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The kingdom of Swaziland is one of the world's
last remaining absolute monarchies.
Its king rules by
decree over his million subjects, most of whom
live in the countryside and follow traditional
ways of life.
The power of the
throne, however, has not gone unchallenged.
King Sobhuza scrapped
the constitution in 1973 and banned political parties.
King Mswati has shown
no enthusiasm for sharing power, but banned opposition
parties and trade unions have been vocal in their
demands for greater democracy and limits on the king's
With peaceful change
in neighbouring South Africa and Mozambique, Swaziland
has been described as an island of dictatorship in a sea
of democracy. Royalists have argued that democracy
creates division, and that a monarch is a strong
constitution, signed by the king in 2005 and introduced
in 2006, cemented his rule.
Swaziland is virtually
homogenous, most of the population being of the same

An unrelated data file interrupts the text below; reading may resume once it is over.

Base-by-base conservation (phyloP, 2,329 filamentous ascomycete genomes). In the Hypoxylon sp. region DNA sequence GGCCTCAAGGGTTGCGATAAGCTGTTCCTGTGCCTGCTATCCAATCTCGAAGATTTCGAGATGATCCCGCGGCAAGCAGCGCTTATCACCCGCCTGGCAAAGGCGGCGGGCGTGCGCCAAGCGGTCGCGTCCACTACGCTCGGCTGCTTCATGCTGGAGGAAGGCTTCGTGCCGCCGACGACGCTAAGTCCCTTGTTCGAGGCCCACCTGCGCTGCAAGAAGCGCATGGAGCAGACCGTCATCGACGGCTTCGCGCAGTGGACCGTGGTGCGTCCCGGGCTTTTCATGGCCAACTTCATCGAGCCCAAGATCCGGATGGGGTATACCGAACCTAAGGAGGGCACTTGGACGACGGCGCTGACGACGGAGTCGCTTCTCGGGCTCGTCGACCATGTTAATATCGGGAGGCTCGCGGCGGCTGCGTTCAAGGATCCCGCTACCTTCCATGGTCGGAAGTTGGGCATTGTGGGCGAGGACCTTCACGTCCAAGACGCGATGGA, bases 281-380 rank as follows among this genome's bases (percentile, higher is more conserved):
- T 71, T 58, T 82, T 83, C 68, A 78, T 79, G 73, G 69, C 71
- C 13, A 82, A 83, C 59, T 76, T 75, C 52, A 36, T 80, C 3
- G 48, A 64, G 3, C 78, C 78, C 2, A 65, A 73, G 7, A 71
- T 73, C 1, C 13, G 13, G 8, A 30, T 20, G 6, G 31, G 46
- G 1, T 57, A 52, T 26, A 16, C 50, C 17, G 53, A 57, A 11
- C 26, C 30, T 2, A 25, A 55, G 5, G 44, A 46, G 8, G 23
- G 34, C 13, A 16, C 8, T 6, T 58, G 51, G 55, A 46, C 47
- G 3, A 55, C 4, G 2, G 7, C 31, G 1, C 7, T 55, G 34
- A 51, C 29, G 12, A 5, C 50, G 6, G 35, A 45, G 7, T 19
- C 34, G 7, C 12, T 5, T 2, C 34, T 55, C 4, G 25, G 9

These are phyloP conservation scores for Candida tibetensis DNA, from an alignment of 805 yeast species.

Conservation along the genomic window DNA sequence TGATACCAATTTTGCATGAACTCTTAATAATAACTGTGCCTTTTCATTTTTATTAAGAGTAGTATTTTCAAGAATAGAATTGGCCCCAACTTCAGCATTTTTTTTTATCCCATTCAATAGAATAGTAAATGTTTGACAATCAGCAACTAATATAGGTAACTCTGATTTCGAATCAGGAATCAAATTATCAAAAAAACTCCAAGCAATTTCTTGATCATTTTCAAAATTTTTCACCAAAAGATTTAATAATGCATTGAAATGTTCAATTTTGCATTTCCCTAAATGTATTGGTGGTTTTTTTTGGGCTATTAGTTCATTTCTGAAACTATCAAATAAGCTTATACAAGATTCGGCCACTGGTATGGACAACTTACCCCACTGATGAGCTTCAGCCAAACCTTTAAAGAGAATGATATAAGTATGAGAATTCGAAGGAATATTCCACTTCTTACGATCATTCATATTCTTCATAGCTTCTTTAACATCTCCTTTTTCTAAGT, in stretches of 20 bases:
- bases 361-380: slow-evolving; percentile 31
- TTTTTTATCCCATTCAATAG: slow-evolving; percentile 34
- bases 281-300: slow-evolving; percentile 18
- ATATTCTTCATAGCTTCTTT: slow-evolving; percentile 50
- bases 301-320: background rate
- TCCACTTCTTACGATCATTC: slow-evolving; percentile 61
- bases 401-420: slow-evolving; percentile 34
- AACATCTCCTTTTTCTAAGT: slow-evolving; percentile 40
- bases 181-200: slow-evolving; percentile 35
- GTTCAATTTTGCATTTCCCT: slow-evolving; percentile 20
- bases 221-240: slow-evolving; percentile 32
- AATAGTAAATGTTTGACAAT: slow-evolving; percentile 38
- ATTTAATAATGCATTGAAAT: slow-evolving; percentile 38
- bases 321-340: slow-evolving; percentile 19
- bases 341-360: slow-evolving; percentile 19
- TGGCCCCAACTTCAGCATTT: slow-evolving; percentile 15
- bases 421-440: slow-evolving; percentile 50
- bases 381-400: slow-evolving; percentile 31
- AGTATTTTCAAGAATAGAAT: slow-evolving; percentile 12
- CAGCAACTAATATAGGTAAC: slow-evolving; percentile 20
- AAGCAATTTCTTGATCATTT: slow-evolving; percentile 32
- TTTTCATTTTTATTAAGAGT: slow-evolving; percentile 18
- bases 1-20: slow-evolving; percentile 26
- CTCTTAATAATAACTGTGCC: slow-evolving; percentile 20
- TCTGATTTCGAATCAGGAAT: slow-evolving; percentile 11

tribe. Economically, it relies on South Africa, which
receives almost half of Swazi exports and supplies most
of its imports.
Many Swazis live in
chronic poverty and food shortages are widespread. Aids
is taking a heavy toll with more than 40% of the
population believed infected with HIV. The virus has
killed many workers and farmers and has created
thousands of orphans. Life expectancy has plummeted.
King Mswati III was
crowned in 1986 at the age of 18, succeeding his
long-serving father King Sobhuza II, who died at the age
The king, who is known
as Ngweyama - "the lion" - often appears in public in
traditional dress and has many wives.
He rules by decree and
has been criticised for the heavy-handed treatment of
opponents. The king has also been criticised for
requesting public money to pay for new palaces, a
personal jet and luxury cars. Street protests led him to
abandon the aircraft purchase.
State control of the
media is strong. The government controls all radio and
TV stations with the exception of a Christian radio
Freedom of expression
in the press is seriously restricted. Media watchdog
Reporters Without Borders says the sole private daily is
largely given over to "news trivia, entertainment and
sports". "Criticising the king is inconceivable," it